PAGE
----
Angie's LIST Guide to
Who are interventional cardiologists
Interventional cardiologists primarily diagnose and treat conditions like coronary artery disease, atherosclerosis and peripheral arterial disease.
Deposits that include fatty cholesterol and calcium can build up on the interior surface walls of your arteries and can result in atherosclerosis, also called hardening of the arteries. Atherosclerosis can decrease blood flow and, if untreated, can acutely affect the heart's ability to function properly. Patients suffering from atherosclerosis may experience pain in the legs, toes or feet.
Peripheral arterial disease results from atherosclerosis, which can be attributed to layers of plaque attaching to the artery walls and affecting blood flow to other regions of the body.
Should a cardiologist diagnose serious conditions that require surgery, like heart damage or blocked arteries, he or she will work with heart surgeons to determine the best course of treatment. After surgery, you'll return to the care of a cardiologist to ensure proper recovery.
What interventional cardiologists do
Whereas surgery often entails making large incisions, interventional cardiologists use a technique called cardiac catheterization to diagnose conditions affecting the heart, including cardiovascular disease. The procedure allows doctors to see inside the coronary arteries to evaluate and assess how well your heart is functioning. Doctors are able to see if plaque has built up within the inner walls of the arteries and how it has affected the heart. They insert flexible, hollow tubes called catheters into the patient's blood vessels or arteries located in your arm or within the groin area. Patients receive a local anesthetic to minimize pain, but generally after the catheter is inserted there is little discomfort during the procedure. Most cardiac catheterization procedures are done on an out-patient basis.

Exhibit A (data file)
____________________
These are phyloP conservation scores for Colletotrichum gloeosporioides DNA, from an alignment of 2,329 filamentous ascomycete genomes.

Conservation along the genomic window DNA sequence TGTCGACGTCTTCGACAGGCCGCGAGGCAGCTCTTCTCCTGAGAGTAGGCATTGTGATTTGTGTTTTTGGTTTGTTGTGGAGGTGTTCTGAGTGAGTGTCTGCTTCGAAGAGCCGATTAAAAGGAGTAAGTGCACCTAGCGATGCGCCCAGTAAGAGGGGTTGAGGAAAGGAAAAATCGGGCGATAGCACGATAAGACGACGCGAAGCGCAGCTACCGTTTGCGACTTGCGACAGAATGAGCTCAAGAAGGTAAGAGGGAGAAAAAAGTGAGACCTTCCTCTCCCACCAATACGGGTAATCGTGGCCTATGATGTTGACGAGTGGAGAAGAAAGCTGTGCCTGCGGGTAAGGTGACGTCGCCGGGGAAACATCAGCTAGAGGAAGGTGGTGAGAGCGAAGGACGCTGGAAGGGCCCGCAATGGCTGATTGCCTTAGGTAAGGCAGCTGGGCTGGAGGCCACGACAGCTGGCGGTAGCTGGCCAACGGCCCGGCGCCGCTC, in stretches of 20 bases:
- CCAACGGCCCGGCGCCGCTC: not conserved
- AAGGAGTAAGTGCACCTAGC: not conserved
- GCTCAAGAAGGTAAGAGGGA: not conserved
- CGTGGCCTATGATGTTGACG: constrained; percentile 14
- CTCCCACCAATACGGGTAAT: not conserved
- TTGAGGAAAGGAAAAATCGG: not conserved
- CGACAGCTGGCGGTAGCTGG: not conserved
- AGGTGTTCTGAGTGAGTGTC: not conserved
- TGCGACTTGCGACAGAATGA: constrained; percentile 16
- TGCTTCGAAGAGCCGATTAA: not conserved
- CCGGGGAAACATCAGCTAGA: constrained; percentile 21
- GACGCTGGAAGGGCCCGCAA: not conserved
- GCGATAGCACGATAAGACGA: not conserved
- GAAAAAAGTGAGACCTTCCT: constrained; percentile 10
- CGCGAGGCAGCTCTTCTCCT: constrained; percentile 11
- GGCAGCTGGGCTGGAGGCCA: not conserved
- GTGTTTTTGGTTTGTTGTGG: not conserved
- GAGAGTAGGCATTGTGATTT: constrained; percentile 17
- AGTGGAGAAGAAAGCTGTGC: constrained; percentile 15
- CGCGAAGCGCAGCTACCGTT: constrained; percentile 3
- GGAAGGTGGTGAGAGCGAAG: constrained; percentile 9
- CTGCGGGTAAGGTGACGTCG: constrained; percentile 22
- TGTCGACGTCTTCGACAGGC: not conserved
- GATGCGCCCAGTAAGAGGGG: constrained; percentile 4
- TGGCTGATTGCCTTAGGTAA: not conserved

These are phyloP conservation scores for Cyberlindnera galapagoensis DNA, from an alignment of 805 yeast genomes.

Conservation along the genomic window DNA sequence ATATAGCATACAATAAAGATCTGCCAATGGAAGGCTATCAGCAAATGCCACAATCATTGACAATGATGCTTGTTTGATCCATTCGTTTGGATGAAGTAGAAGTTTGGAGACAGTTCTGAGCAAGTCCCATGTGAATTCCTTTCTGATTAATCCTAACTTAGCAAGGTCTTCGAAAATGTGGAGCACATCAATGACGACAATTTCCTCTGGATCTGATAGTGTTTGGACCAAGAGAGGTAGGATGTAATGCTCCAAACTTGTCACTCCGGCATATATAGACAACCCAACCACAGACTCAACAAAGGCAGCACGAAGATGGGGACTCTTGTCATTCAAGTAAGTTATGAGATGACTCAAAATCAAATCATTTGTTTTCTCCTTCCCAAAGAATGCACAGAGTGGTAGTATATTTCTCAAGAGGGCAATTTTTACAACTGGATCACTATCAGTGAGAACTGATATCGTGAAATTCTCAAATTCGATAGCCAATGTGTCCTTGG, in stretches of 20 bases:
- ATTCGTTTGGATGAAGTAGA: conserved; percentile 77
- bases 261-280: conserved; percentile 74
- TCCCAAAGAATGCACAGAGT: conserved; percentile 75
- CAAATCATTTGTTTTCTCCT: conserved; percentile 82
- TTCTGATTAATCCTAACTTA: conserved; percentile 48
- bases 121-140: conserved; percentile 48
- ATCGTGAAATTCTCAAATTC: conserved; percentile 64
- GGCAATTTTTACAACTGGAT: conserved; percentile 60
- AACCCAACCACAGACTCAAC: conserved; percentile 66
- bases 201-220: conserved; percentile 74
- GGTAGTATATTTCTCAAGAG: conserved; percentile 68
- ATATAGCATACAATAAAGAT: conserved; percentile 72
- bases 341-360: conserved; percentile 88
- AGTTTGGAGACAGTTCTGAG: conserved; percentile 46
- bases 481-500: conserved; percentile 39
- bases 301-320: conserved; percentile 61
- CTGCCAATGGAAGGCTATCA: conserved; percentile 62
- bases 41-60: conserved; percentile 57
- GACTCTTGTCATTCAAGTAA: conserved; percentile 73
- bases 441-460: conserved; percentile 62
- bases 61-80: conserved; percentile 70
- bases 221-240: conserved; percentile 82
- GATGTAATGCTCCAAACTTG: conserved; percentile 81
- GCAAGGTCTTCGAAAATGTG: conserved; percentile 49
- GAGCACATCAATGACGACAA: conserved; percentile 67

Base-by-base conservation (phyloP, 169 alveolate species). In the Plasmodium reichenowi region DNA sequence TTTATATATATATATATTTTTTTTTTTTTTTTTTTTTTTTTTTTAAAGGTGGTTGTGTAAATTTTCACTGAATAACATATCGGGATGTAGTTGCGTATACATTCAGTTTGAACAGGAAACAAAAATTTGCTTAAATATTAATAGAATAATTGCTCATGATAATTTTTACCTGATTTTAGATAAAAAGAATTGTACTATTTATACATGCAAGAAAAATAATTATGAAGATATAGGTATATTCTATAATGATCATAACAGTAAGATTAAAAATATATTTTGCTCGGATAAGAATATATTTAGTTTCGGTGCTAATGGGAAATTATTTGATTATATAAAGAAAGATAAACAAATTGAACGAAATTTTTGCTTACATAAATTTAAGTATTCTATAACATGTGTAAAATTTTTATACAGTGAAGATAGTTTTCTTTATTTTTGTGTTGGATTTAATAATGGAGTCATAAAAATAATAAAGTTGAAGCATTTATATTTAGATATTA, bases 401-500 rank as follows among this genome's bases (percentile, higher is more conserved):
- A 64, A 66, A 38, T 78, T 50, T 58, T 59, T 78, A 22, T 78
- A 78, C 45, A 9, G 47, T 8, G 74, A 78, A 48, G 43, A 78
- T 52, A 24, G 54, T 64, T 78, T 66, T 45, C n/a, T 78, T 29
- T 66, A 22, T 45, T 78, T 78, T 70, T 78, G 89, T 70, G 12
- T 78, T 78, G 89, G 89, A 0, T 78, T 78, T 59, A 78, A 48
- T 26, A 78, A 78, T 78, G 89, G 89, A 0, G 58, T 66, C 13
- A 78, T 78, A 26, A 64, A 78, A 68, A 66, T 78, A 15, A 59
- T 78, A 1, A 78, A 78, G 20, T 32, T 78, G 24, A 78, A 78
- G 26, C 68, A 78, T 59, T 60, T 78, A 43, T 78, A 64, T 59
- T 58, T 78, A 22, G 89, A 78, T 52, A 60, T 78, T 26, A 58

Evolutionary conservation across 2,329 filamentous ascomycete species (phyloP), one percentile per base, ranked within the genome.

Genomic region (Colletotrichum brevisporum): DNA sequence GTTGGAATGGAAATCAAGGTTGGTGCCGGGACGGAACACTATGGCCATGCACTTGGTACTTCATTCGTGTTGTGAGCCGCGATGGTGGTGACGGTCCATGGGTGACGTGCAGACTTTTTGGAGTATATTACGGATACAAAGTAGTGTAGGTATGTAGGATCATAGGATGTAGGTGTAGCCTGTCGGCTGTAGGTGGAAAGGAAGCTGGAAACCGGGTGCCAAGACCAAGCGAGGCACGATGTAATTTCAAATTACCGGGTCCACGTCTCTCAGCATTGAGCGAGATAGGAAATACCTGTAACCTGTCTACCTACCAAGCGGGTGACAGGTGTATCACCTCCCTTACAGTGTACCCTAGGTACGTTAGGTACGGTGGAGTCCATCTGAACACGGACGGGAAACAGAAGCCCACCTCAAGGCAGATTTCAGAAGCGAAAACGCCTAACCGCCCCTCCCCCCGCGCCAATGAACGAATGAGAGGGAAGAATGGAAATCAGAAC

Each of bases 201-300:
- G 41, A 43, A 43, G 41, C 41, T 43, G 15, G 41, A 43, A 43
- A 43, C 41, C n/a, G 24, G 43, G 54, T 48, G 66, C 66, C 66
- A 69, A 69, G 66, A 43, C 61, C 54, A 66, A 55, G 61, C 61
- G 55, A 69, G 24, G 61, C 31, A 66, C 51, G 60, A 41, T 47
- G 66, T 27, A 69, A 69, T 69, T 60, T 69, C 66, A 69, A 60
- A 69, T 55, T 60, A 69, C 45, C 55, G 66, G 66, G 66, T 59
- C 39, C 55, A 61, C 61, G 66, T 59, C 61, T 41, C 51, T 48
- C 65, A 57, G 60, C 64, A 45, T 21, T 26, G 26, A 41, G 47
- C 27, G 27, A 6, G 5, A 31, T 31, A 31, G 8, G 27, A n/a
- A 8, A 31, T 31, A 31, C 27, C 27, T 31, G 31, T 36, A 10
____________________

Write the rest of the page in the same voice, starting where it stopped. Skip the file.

Interventional cardiologists may also inject dyes to measure and evaluate how well blood is flowing within the arteries. During the procedure, doctors can locate plaque deposits, collect blood samples and assess the functioning ability of the heart's chambers and valves to see if there are blockages or narrowing of the arteries.
Finding an interventional cardiologist
If you need to see an interventional cardiologist, your primary care physician will most likely need to refer you. Treatment is generally covered by most health insurance coverage plans, but if you are unsure check with the company that provides your policy. If you were provided with a directory of doctors when you initially received your health insurance, this would be a good place to look for a qualified doctor that specializes in interventional cardiology. The listings of medical professionals within your provider directory have already undergone some level of screening and have their services paid for by your health insurance company.
Once you've narrowed down your list, verify their qualifications, education, continuing education, accepted insurance plans and affiliated hospitals by consulting Angie's List, where you can also see member reviews and rankings. This way, you can assemble feedback and guidance first-hand, which will help you make a better and more informed decision.
Interventional cardiologists must first obtain certification through the American Board of Internal Medicine (ABIM). Credentials and training are important when choosing any doctor. You will be reassured to know that the doctor you see for treatment is licensed and has completed the necessary education and training before he or she can provide services and treat patients.